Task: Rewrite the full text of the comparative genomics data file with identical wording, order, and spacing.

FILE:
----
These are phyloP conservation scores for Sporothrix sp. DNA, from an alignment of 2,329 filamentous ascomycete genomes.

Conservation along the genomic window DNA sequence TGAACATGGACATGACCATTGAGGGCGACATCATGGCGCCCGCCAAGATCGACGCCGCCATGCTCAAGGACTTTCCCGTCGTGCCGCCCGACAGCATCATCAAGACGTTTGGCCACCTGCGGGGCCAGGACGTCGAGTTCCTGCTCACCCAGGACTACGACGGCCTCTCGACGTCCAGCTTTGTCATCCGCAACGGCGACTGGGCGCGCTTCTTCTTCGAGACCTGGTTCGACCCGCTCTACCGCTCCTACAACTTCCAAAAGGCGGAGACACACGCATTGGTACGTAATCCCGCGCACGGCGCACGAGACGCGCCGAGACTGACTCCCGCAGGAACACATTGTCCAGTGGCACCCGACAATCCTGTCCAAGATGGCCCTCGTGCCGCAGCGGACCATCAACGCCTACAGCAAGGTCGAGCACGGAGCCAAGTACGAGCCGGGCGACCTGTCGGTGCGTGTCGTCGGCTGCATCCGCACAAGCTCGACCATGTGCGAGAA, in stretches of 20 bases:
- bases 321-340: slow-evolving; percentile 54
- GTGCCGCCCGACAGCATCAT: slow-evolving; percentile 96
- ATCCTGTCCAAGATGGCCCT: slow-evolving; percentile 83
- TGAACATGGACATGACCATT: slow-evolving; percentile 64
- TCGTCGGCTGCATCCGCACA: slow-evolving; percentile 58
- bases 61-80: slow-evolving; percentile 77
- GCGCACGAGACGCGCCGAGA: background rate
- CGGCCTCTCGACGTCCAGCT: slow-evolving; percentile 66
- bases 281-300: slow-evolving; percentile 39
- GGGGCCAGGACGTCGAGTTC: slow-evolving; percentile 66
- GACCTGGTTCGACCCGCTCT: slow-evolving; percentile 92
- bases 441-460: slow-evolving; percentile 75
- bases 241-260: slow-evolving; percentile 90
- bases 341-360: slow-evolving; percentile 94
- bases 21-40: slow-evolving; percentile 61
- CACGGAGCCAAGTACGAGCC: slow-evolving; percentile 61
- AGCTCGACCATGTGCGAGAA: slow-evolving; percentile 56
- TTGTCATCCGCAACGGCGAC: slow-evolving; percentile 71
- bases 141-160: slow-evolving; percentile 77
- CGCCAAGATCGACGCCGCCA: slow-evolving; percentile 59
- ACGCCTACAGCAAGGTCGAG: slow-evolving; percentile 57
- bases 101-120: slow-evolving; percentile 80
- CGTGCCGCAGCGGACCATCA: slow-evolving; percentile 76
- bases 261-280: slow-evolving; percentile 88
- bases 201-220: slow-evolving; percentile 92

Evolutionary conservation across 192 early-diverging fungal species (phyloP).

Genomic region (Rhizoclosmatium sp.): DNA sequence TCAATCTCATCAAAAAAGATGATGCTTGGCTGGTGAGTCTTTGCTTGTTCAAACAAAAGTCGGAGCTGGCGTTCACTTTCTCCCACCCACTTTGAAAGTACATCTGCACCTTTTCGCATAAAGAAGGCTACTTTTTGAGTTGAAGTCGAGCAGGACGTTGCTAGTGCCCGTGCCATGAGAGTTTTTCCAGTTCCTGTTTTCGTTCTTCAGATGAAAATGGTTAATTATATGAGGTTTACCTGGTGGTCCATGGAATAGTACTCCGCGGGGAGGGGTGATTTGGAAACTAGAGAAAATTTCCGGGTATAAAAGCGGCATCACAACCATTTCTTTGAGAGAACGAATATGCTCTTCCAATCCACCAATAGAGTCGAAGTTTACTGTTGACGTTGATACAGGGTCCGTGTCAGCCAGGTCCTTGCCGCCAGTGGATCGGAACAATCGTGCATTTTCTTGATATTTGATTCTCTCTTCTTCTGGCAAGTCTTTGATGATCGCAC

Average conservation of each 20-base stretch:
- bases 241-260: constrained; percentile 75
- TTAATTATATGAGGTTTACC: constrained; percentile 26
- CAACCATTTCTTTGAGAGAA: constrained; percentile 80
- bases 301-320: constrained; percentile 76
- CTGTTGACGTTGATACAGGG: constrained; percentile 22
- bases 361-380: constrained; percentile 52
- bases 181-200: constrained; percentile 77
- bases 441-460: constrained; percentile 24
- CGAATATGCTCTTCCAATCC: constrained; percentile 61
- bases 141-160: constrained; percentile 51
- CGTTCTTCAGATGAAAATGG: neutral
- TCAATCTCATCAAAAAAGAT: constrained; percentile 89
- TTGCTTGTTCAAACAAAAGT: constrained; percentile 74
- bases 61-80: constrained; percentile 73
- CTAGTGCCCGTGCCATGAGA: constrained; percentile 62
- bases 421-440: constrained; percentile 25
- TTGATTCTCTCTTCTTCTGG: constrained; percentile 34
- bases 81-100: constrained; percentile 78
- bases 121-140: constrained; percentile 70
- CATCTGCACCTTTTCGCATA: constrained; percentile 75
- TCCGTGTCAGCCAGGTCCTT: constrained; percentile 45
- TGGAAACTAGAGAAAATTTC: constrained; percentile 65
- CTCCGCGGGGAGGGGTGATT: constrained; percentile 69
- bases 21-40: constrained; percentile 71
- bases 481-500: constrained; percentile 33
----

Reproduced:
These are phyloP conservation scores for Sporothrix sp. DNA, from an alignment of 2,329 filamentous ascomycete genomes.

Conservation along the genomic window DNA sequence TGAACATGGACATGACCATTGAGGGCGACATCATGGCGCCCGCCAAGATCGACGCCGCCATGCTCAAGGACTTTCCCGTCGTGCCGCCCGACAGCATCATCAAGACGTTTGGCCACCTGCGGGGCCAGGACGTCGAGTTCCTGCTCACCCAGGACTACGACGGCCTCTCGACGTCCAGCTTTGTCATCCGCAACGGCGACTGGGCGCGCTTCTTCTTCGAGACCTGGTTCGACCCGCTCTACCGCTCCTACAACTTCCAAAAGGCGGAGACACACGCATTGGTACGTAATCCCGCGCACGGCGCACGAGACGCGCCGAGACTGACTCCCGCAGGAACACATTGTCCAGTGGCACCCGACAATCCTGTCCAAGATGGCCCTCGTGCCGCAGCGGACCATCAACGCCTACAGCAAGGTCGAGCACGGAGCCAAGTACGAGCCGGGCGACCTGTCGGTGCGTGTCGTCGGCTGCATCCGCACAAGCTCGACCATGTGCGAGAA, in stretches of 20 bases:
- bases 321-340: slow-evolving; percentile 54
- GTGCCGCCCGACAGCATCAT: slow-evolving; percentile 96
- ATCCTGTCCAAGATGGCCCT: slow-evolving; percentile 83
- TGAACATGGACATGACCATT: slow-evolving; percentile 64
- TCGTCGGCTGCATCCGCACA: slow-evolving; percentile 58
- bases 61-80: slow-evolving; percentile 77
- GCGCACGAGACGCGCCGAGA: background rate
- CGGCCTCTCGACGTCCAGCT: slow-evolving; percentile 66
- bases 281-300: slow-evolving; percentile 39
- GGGGCCAGGACGTCGAGTTC: slow-evolving; percentile 66
- GACCTGGTTCGACCCGCTCT: slow-evolving; percentile 92
- bases 441-460: slow-evolving; percentile 75
- bases 241-260: slow-evolving; percentile 90
- bases 341-360: slow-evolving; percentile 94
- bases 21-40: slow-evolving; percentile 61
- CACGGAGCCAAGTACGAGCC: slow-evolving; percentile 61
- AGCTCGACCATGTGCGAGAA: slow-evolving; percentile 56
- TTGTCATCCGCAACGGCGAC: slow-evolving; percentile 71
- bases 141-160: slow-evolving; percentile 77
- CGCCAAGATCGACGCCGCCA: slow-evolving; percentile 59
- ACGCCTACAGCAAGGTCGAG: slow-evolving; percentile 57
- bases 101-120: slow-evolving; percentile 80
- CGTGCCGCAGCGGACCATCA: slow-evolving; percentile 76
- bases 261-280: slow-evolving; percentile 88
- bases 201-220: slow-evolving; percentile 92

Evolutionary conservation across 192 early-diverging fungal species (phyloP).

Genomic region (Rhizoclosmatium sp.): DNA sequence TCAATCTCATCAAAAAAGATGATGCTTGGCTGGTGAGTCTTTGCTTGTTCAAACAAAAGTCGGAGCTGGCGTTCACTTTCTCCCACCCACTTTGAAAGTACATCTGCACCTTTTCGCATAAAGAAGGCTACTTTTTGAGTTGAAGTCGAGCAGGACGTTGCTAGTGCCCGTGCCATGAGAGTTTTTCCAGTTCCTGTTTTCGTTCTTCAGATGAAAATGGTTAATTATATGAGGTTTACCTGGTGGTCCATGGAATAGTACTCCGCGGGGAGGGGTGATTTGGAAACTAGAGAAAATTTCCGGGTATAAAAGCGGCATCACAACCATTTCTTTGAGAGAACGAATATGCTCTTCCAATCCACCAATAGAGTCGAAGTTTACTGTTGACGTTGATACAGGGTCCGTGTCAGCCAGGTCCTTGCCGCCAGTGGATCGGAACAATCGTGCATTTTCTTGATATTTGATTCTCTCTTCTTCTGGCAAGTCTTTGATGATCGCAC

Average conservation of each 20-base stretch:
- bases 241-260: constrained; percentile 75
- TTAATTATATGAGGTTTACC: constrained; percentile 26
- CAACCATTTCTTTGAGAGAA: constrained; percentile 80
- bases 301-320: constrained; percentile 76
- CTGTTGACGTTGATACAGGG: constrained; percentile 22
- bases 361-380: constrained; percentile 52
- bases 181-200: constrained; percentile 77
- bases 441-460: constrained; percentile 24
- CGAATATGCTCTTCCAATCC: constrained; percentile 61
- bases 141-160: constrained; percentile 51
- CGTTCTTCAGATGAAAATGG: neutral
- TCAATCTCATCAAAAAAGAT: constrained; percentile 89
- TTGCTTGTTCAAACAAAAGT: constrained; percentile 74
- bases 61-80: constrained; percentile 73
- CTAGTGCCCGTGCCATGAGA: constrained; percentile 62
- bases 421-440: constrained; percentile 25
- TTGATTCTCTCTTCTTCTGG: constrained; percentile 34
- bases 81-100: constrained; percentile 78
- bases 121-140: constrained; percentile 70
- CATCTGCACCTTTTCGCATA: constrained; percentile 75
- TCCGTGTCAGCCAGGTCCTT: constrained; percentile 45
- TGGAAACTAGAGAAAATTTC: constrained; percentile 65
- CTCCGCGGGGAGGGGTGATT: constrained; percentile 69
- bases 21-40: constrained; percentile 71
- bases 481-500: constrained; percentile 33